PVA From The Top: What Is Your PVA Resolution?

Paralyzed Veterans of America’s National President shares his resolutions for the coming year

By David Zurfluh

As the impeachment stories on both sides of the aisle dominate the headlines this year and New Year’s resolutions to lose weight, quit smoking, drinking, etc., permeate people’s minds, I want to refer to the headline and ask what is your Paralyzed Veterans of America (PVA) resolution? 

You may or may not have any to ponder, but if you’re stuck, let me propose some for you to consider.

Volunteer more or for the first time through a PVA chapter near you. Let them know your interest and how you want to help, or find out how you can help with areas such as sports, advocacy, social media, article writing, etc.

Be an advocate. Again, find a chapter near you to seek guidance and resources, but afterwards you can follow your passion and advocate on issues at the local, city, county, state or national levels. Issues could be accessibility, education, employment, sports or veteran related.

I volunteered years ago for a group called the Veterans Legislative Coalition (VLC) representing the PVA Northwest Chapter. The VLC had representatives from all the veterans service organizations in Washington. We volunteered two to three months while the House was in session, advocating for veterans’ bills and issues.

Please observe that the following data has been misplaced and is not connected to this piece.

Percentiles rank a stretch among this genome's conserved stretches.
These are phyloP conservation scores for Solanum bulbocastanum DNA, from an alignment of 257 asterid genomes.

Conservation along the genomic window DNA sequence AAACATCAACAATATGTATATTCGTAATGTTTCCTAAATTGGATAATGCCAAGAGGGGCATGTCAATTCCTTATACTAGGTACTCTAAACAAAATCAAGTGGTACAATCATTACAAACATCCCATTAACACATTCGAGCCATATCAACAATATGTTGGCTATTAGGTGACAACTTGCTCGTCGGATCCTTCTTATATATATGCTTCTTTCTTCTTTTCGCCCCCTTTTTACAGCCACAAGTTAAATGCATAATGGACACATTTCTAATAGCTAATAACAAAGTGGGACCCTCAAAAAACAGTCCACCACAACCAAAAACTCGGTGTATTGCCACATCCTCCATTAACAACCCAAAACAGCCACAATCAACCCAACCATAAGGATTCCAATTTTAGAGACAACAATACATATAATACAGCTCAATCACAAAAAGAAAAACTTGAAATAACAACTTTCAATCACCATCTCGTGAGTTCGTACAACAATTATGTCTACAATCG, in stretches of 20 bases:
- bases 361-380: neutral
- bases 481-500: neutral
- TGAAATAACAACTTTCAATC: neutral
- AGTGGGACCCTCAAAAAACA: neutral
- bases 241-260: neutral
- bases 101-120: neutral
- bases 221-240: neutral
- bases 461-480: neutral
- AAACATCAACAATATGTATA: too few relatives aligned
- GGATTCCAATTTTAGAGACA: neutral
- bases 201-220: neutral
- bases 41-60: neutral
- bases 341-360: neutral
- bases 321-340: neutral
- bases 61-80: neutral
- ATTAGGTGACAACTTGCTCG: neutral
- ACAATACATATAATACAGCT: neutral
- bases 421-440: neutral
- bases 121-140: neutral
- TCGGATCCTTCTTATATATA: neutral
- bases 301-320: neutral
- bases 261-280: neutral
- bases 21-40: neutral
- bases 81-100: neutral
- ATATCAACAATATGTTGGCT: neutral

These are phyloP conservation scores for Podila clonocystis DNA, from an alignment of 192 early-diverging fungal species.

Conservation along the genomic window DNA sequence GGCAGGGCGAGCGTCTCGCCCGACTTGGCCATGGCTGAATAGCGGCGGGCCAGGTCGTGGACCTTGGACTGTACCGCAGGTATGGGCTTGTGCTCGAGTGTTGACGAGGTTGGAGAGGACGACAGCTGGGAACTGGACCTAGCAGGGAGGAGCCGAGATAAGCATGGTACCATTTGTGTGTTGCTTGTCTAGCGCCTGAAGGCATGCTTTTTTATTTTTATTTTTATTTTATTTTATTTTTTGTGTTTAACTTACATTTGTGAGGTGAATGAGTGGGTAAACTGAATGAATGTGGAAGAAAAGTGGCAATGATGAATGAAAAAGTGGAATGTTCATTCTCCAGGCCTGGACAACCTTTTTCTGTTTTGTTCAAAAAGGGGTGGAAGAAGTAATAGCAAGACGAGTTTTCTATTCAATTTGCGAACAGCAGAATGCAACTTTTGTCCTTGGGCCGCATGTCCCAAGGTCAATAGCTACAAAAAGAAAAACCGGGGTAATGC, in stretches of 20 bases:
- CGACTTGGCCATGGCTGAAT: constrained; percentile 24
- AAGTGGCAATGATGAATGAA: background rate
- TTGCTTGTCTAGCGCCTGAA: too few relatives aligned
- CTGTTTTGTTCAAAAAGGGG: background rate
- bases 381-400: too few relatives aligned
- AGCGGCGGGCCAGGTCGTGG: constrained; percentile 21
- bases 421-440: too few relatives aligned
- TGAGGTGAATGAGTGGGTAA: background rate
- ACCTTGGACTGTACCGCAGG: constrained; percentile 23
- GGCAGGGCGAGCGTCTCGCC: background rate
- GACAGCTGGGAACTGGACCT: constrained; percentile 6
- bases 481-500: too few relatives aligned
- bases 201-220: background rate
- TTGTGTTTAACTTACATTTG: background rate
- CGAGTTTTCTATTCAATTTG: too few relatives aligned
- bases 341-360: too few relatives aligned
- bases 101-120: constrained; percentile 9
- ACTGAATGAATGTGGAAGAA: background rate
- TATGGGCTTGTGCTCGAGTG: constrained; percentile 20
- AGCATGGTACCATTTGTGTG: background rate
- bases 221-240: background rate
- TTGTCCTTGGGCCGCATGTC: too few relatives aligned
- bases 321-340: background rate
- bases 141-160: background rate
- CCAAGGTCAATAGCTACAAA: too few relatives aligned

If you’ve done advocacy in the recent past or intend to this year, make a resolution to write about your experiences. Share your experience through chapter newsletters, websites, blogs or social media pages. Write to PN magazine, as well.

In March, PVA has advocates storming Capitol Hill in Washington, D.C., to push for bills and issues enhancing the lives of PVA members and all veterans. Make a resolution to be a part of it through your local chapter this year or next. At the very least, make a resolution to learn more about it.

Volunteer at a spinal-cord injury unit as a chapter hospital liaison or a peer mentor. After my injury, I did this at the Seattle Department of Veterans Affairs hospital, where I rehabbed.

Make a resolution to travel somewhere this year, and when you do, write about your experience. Write about how accessible it was for people with disabilities or the cost, etc., in a chapter newsletter, website, blog or social media page. Maybe even suggest an article for PN magazine, as well.

Every year, I pull out five PVA resolutions from my office desk at home and vow to keep and honor them throughout the year. This year, those resolutions are:

1. Maintain an open-door policy.

2. Keep an open mind.

3. Be humble.

4. Never forget where I came from.

5. Leave PVA better off than when you started.

Will we struggle with our resolutions? Of course we will. That’s part of life. But hopefully you’ll find the determination and strength to make your resolutions become a reality.

As you watch the impeachment proceedings and the other Washington, D.C., politics going on this year, consider hitting the off button and making a PVA resolution or resolutions. I, and others, would love to read, see and hear about them when completed.

Happy New Year, everyone. May 2020 be healthy and wealthy for all of you! 

zurfluh_david_pva_president
error: Content is protected !!